deviation Inferential analytical statistics methods enabling a conclusion t be

Deviation inferential analytical statistics methods

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deviation) Inferential (analytical) statistics: methods enabling a conclusion t be drawn from data (correlation and regression). WHY SAMPLES? Populations are generally too big and/or individual items too inaccessible to be examined entirely. Examining whole populations can be too time consuming and costly. The full extent of a population may not be known (people with unsuspected diabetes, victims of crime). Examination may result in the destruction of items (testing flammability). Stages in sample data collection: define problem (define population), design sample (sample size and method) Draft questionnaire (conduct pilot survey), collection and check data (code responses for tabulation) organize, analyze and interpret data (tabulate, graph), report findings (recommend a course of action). SELECTION METHODS : (sampling is an entire process which starts with defining a population and ends with drawing a conclusion about the population. The ways in which a sample may be drawn are just on stage in the process-the selection method). RANDOM SELECTION : (if conclusions relating to the whole population are to be drawn, samples must be free of bias). A random sample is selected in such a way that all items have an equal chance of being included in the sample (using random number tables or random number generator). To use this method: the number of items in the population must be known, it must be possible to match each item in the population uniquely against each random number generated, ranom numbers should not be duplicated. Simple random sampling is most appropriate when the entire population from which the sample is taken is homogeneous. Because of the time it takes to sort the random numbers and match each to an item quasi-random methods are often used in practice. Systematic Selection : This quasi-random method uses a constant interval between items selected from a random start. It is also called interval sampling. The interval may be: a number of items or a monetary value.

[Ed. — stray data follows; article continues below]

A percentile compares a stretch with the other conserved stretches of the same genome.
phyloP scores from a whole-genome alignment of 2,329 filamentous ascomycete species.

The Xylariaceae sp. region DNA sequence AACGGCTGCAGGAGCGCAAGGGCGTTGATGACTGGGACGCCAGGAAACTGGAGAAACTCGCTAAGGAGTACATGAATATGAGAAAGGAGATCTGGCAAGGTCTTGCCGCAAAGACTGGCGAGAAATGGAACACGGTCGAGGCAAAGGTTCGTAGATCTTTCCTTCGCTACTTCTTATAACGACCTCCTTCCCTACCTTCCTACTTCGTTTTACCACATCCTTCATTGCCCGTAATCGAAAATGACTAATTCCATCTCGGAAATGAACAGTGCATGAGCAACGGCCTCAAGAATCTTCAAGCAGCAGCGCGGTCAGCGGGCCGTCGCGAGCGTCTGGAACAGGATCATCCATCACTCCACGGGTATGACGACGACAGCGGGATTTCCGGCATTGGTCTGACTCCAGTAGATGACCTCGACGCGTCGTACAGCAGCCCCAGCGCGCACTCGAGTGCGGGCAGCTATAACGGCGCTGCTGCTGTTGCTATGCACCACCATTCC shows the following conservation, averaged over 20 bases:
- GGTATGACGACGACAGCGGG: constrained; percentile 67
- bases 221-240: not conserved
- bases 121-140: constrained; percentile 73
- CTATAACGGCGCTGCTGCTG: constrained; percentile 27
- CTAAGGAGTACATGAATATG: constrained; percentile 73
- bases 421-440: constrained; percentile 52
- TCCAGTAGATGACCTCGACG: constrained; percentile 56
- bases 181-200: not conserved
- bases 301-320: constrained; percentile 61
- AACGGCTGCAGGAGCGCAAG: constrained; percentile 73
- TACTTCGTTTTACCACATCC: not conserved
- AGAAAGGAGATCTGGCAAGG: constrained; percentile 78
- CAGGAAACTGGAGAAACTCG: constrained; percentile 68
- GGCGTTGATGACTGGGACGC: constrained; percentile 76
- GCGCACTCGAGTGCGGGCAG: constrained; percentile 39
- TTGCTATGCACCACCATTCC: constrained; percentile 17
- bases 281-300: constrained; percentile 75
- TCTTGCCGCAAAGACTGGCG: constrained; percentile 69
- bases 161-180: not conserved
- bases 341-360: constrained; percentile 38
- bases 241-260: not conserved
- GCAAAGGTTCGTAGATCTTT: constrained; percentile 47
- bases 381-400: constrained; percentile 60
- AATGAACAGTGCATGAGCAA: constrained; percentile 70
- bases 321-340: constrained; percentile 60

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6 Illu.2. Systematic selection- a number of items: A sample of 100 invoices is to be selected from the 5000 invoices , them sample size would be 5000/100=50. Start at a random point between 1-50, and go on adding 50 to the number selected. 3. Systematic selection-a monetary value (based on monetary value is also called cumulative monetary amount or CMA selection. It is widely used in audit sampling). A sample of 100 is to be selected from the 5000, range in value from 10- 1200. A higher proportion of the monetary value of the bills will be examined if a value-weighted selection is made from the monetary value of the population which is 2150000, Interval=2150000/100=21500. Start any random point between 1-21500. Sum up in order. The first bill selected will be the one which takes the cumulative amount to the next one selected.
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